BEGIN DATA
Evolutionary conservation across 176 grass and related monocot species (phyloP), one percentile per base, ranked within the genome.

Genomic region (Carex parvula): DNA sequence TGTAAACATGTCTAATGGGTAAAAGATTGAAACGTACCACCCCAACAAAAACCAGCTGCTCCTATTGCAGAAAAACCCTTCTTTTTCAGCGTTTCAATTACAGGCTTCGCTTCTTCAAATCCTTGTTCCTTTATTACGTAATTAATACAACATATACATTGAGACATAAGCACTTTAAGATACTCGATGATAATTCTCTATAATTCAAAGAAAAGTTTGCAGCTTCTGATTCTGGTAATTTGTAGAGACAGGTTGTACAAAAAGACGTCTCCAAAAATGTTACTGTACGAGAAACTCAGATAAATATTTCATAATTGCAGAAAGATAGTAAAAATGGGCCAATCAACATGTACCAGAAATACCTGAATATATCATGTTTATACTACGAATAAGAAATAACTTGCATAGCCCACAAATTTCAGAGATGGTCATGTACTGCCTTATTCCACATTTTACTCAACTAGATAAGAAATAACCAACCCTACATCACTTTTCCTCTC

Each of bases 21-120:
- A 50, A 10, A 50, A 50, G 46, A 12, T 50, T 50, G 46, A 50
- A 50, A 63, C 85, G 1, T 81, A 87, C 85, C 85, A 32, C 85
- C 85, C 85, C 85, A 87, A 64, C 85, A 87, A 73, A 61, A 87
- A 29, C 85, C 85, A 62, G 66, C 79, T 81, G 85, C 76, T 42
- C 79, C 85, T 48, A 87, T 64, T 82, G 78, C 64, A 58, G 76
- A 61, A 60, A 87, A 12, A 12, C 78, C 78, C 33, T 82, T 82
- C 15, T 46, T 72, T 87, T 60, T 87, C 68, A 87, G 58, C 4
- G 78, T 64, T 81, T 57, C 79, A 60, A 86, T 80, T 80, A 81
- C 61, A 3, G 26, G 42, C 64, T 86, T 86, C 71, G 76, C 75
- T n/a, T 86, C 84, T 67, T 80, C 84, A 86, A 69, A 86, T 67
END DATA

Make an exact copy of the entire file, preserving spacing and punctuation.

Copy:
Evolutionary conservation across 176 grass and related monocot species (phyloP), one percentile per base, ranked within the genome.

Genomic region (Carex parvula): DNA sequence TGTAAACATGTCTAATGGGTAAAAGATTGAAACGTACCACCCCAACAAAAACCAGCTGCTCCTATTGCAGAAAAACCCTTCTTTTTCAGCGTTTCAATTACAGGCTTCGCTTCTTCAAATCCTTGTTCCTTTATTACGTAATTAATACAACATATACATTGAGACATAAGCACTTTAAGATACTCGATGATAATTCTCTATAATTCAAAGAAAAGTTTGCAGCTTCTGATTCTGGTAATTTGTAGAGACAGGTTGTACAAAAAGACGTCTCCAAAAATGTTACTGTACGAGAAACTCAGATAAATATTTCATAATTGCAGAAAGATAGTAAAAATGGGCCAATCAACATGTACCAGAAATACCTGAATATATCATGTTTATACTACGAATAAGAAATAACTTGCATAGCCCACAAATTTCAGAGATGGTCATGTACTGCCTTATTCCACATTTTACTCAACTAGATAAGAAATAACCAACCCTACATCACTTTTCCTCTC

Each of bases 21-120:
- A 50, A 10, A 50, A 50, G 46, A 12, T 50, T 50, G 46, A 50
- A 50, A 63, C 85, G 1, T 81, A 87, C 85, C 85, A 32, C 85
- C 85, C 85, C 85, A 87, A 64, C 85, A 87, A 73, A 61, A 87
- A 29, C 85, C 85, A 62, G 66, C 79, T 81, G 85, C 76, T 42
- C 79, C 85, T 48, A 87, T 64, T 82, G 78, C 64, A 58, G 76
- A 61, A 60, A 87, A 12, A 12, C 78, C 78, C 33, T 82, T 82
- C 15, T 46, T 72, T 87, T 60, T 87, C 68, A 87, G 58, C 4
- G 78, T 64, T 81, T 57, C 79, A 60, A 86, T 80, T 80, A 81
- C 61, A 3, G 26, G 42, C 64, T 86, T 86, C 71, G 76, C 75
- T n/a, T 86, C 84, T 67, T 80, C 84, A 86, A 69, A 86, T 67